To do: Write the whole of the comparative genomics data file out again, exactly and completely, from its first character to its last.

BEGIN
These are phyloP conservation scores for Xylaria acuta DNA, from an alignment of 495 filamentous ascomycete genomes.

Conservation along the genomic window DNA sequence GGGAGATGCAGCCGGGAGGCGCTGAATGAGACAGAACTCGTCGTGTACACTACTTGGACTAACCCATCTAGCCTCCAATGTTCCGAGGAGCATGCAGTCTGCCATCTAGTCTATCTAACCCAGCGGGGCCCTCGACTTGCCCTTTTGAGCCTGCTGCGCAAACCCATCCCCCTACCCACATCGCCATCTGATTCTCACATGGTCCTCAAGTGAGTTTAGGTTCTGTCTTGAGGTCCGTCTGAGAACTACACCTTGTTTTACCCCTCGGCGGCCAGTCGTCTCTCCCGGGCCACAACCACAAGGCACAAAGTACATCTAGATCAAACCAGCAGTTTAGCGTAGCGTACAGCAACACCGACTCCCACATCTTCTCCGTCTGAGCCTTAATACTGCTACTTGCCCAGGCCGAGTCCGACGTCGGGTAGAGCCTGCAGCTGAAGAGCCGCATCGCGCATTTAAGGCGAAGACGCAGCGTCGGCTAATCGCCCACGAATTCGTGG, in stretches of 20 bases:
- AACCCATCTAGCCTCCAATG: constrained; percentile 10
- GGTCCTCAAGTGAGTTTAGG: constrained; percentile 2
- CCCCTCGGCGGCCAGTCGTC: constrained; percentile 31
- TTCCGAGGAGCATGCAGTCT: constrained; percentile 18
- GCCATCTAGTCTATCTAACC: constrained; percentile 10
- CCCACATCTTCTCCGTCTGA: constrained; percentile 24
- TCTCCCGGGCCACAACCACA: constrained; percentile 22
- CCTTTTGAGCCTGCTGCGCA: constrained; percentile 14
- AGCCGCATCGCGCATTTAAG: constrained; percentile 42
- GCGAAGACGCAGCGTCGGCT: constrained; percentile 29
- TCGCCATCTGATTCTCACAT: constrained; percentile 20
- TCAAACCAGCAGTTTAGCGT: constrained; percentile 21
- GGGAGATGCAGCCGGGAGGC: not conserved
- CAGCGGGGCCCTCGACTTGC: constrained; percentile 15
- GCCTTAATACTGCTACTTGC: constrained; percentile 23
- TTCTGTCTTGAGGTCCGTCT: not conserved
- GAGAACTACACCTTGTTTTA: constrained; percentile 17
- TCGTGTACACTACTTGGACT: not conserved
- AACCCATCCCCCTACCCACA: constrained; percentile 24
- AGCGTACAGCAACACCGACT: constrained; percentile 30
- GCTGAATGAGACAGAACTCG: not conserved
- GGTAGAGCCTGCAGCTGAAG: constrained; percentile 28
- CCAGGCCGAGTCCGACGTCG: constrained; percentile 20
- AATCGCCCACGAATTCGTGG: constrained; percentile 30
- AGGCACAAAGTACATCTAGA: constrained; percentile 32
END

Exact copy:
These are phyloP conservation scores for Xylaria acuta DNA, from an alignment of 495 filamentous ascomycete genomes.

Conservation along the genomic window DNA sequence GGGAGATGCAGCCGGGAGGCGCTGAATGAGACAGAACTCGTCGTGTACACTACTTGGACTAACCCATCTAGCCTCCAATGTTCCGAGGAGCATGCAGTCTGCCATCTAGTCTATCTAACCCAGCGGGGCCCTCGACTTGCCCTTTTGAGCCTGCTGCGCAAACCCATCCCCCTACCCACATCGCCATCTGATTCTCACATGGTCCTCAAGTGAGTTTAGGTTCTGTCTTGAGGTCCGTCTGAGAACTACACCTTGTTTTACCCCTCGGCGGCCAGTCGTCTCTCCCGGGCCACAACCACAAGGCACAAAGTACATCTAGATCAAACCAGCAGTTTAGCGTAGCGTACAGCAACACCGACTCCCACATCTTCTCCGTCTGAGCCTTAATACTGCTACTTGCCCAGGCCGAGTCCGACGTCGGGTAGAGCCTGCAGCTGAAGAGCCGCATCGCGCATTTAAGGCGAAGACGCAGCGTCGGCTAATCGCCCACGAATTCGTGG, in stretches of 20 bases:
- AACCCATCTAGCCTCCAATG: constrained; percentile 10
- GGTCCTCAAGTGAGTTTAGG: constrained; percentile 2
- CCCCTCGGCGGCCAGTCGTC: constrained; percentile 31
- TTCCGAGGAGCATGCAGTCT: constrained; percentile 18
- GCCATCTAGTCTATCTAACC: constrained; percentile 10
- CCCACATCTTCTCCGTCTGA: constrained; percentile 24
- TCTCCCGGGCCACAACCACA: constrained; percentile 22
- CCTTTTGAGCCTGCTGCGCA: constrained; percentile 14
- AGCCGCATCGCGCATTTAAG: constrained; percentile 42
- GCGAAGACGCAGCGTCGGCT: constrained; percentile 29
- TCGCCATCTGATTCTCACAT: constrained; percentile 20
- TCAAACCAGCAGTTTAGCGT: constrained; percentile 21
- GGGAGATGCAGCCGGGAGGC: not conserved
- CAGCGGGGCCCTCGACTTGC: constrained; percentile 15
- GCCTTAATACTGCTACTTGC: constrained; percentile 23
- TTCTGTCTTGAGGTCCGTCT: not conserved
- GAGAACTACACCTTGTTTTA: constrained; percentile 17
- TCGTGTACACTACTTGGACT: not conserved
- AACCCATCCCCCTACCCACA: constrained; percentile 24
- AGCGTACAGCAACACCGACT: constrained; percentile 30
- GCTGAATGAGACAGAACTCG: not conserved
- GGTAGAGCCTGCAGCTGAAG: constrained; percentile 28
- CCAGGCCGAGTCCGACGTCG: constrained; percentile 20
- AATCGCCCACGAATTCGTGG: constrained; percentile 30
- AGGCACAAAGTACATCTAGA: constrained; percentile 32